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Trump Champions Nick Sandmann’s Lawsuit Against The Washington Post
U.S. President Donald Trump speaks during the International Association of Chiefs of Police annual conference in Chicago, Illinois, U.S., on Monday, Oct. 28, 2019. Trump berated the head of Chicago's police force, faulting him for the city's murder rate and critical remarks he's made about the president.
Daniel Acker/Bloomberg via Getty Images

As Nicholas Sandmann’s lawsuit against The Washington Post was given anew a green light to proceed, President Trump championed the cause on Twitter Wednesday morning.

“A Federal Judge is allowing the Nick Sandman [sic] libel suit to move forward against the thoroughly disgusting Washington Post (which is no longer available at the White House!),” Trump wrote on Twitter. “He could now have a good chance of winning. Go Nick!”

As The Daily Wire’s Ryan Saavedra reported on Tuesday, Federal Judge William Bertelsman reversed his previous decision and allowed Sandmann’s libel lawsuit to proceed against the Washington Post, barring a few caveats:

A federal judge in Kentucky reopened Covington Catholic High School student Nick Sandmann’s $250 million defamation lawsuit against The Washington Post on Monday after having previously dismissed it over the summer.

“After reviewing an amended complaint, Judge William Bertelsman ordered Monday that the case could enter the discovery phase and hence a portion of the lawsuit against the newspaper could continue,” the Cincinnati Enquirer reported.

The lawsuit is allowed to proceed but has been limited in scope after the judge said that 30 out of the 33 statements that Sandmann’s lawyers argued were libelous were not actually libelous.

Sandmann was thrust into the national spotlight earlier this year, when mainstream news outlets like the Post and CNN reported that he and several of his fellow students harassed a Native American man named Nathan Phillips while attending the March for Life in Washington, D.C. Phillips testified that “Make America Great Again” hat-wearing boys blocked his path and taunted him with racial slurs, which appeared somewhat credible at first when viral video revealed the boys standing around Phillips, cheering as he banged a drum in front of Sandmann’s face. However, the narrative took a dramatic turn when other videos showed that Phillips approached the boys, who were at the time being taunted with racial slurs by a fringe group known as the Black Hebrew Israelites.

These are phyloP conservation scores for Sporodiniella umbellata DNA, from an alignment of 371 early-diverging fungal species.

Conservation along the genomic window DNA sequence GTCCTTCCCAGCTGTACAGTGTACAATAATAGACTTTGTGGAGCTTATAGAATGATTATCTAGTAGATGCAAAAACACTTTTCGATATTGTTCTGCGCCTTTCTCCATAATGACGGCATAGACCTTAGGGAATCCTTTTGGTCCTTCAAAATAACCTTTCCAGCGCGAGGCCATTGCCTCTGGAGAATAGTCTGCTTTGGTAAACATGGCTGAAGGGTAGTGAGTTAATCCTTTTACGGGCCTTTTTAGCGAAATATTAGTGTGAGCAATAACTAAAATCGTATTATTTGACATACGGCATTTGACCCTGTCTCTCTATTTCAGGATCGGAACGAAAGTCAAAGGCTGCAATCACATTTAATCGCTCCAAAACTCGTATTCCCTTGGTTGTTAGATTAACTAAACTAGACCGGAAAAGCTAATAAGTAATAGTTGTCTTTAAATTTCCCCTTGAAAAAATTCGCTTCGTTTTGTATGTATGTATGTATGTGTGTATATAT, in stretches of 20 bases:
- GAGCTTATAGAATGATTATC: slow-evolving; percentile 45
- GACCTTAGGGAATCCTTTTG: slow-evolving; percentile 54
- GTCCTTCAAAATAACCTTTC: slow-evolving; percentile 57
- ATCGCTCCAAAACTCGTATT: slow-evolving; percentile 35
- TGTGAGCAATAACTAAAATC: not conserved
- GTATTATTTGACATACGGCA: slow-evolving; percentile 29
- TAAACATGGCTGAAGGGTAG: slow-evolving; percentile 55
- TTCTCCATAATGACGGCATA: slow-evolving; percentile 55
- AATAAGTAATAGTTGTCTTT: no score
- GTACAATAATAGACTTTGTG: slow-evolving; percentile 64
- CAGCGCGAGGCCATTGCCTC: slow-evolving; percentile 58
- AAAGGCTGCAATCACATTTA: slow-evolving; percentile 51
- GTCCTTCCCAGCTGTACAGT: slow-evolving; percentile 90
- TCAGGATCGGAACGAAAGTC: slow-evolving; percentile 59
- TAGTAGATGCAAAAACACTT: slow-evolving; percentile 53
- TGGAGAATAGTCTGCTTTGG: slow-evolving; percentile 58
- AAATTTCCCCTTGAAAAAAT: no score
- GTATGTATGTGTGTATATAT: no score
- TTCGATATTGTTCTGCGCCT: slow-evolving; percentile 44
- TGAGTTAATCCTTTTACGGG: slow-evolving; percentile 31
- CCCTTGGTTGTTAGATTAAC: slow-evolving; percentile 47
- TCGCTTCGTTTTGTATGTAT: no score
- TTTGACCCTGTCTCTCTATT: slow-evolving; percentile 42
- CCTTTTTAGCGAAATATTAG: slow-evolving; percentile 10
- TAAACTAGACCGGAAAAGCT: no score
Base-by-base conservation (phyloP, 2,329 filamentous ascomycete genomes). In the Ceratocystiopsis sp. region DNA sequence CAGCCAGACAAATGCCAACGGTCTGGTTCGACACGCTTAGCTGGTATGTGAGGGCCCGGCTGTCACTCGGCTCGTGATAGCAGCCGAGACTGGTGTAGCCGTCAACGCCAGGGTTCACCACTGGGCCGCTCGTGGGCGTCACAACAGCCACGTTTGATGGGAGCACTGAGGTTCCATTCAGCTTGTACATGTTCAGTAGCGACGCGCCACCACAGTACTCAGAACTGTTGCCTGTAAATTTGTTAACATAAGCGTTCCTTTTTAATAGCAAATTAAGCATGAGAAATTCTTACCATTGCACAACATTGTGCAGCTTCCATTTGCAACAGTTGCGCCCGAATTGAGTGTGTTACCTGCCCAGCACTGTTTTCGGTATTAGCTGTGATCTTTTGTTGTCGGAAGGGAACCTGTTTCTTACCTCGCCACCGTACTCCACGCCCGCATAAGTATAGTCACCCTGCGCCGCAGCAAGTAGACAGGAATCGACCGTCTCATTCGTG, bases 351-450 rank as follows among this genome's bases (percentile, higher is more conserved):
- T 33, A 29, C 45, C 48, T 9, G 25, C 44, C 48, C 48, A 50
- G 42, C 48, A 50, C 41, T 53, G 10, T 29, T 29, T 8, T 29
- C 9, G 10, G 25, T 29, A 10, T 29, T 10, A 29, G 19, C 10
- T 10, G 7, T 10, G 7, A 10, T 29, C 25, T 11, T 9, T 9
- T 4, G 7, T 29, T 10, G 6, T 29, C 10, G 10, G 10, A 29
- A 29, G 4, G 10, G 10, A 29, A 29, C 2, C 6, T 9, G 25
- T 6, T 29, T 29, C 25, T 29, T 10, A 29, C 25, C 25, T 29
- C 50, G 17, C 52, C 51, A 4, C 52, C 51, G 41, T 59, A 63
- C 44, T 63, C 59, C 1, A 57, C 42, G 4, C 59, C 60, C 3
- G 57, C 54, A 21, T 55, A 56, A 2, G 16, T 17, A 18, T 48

Without fully investigating the matter, news outlets largely ran with Phillips’ account of what happened, smearing the boys as racists. Sandmann arguably bore the brunt of the smears due to his face being featured so prominently in the video. In fact, media figures, such as CNN contributor Reza Aslan, suggested he’d like to punch the 16-year-old in the face. “Honest question. Have you ever seen a more punchable face than this kid’s?” Aslan tweeted at the time.

In response, Sandmann’s family sued several news outlets for defamation, targeting the Post first for $250 million and accusing the outlet of “using its vast financial resources to enter the bully pulpit by publishing a series of false and defamatory print and online articles … to smear a young boy who was in its view an acceptable casualty in their war against the president.” Originally, Judge Bertelsman (who was initially nominated to the bench by former President Jimmy Carter) dismissed the lawsuit, arguing that the Post did not commit defamation because it never mentioned Sandmann by name.

“The words used contain no reflection upon any particular individual,” the judge said in the July ruling, adding that the newspaper used “loose, figurative,” and “rhetorical hyperbole” — all of which are protected by the First Amendment.

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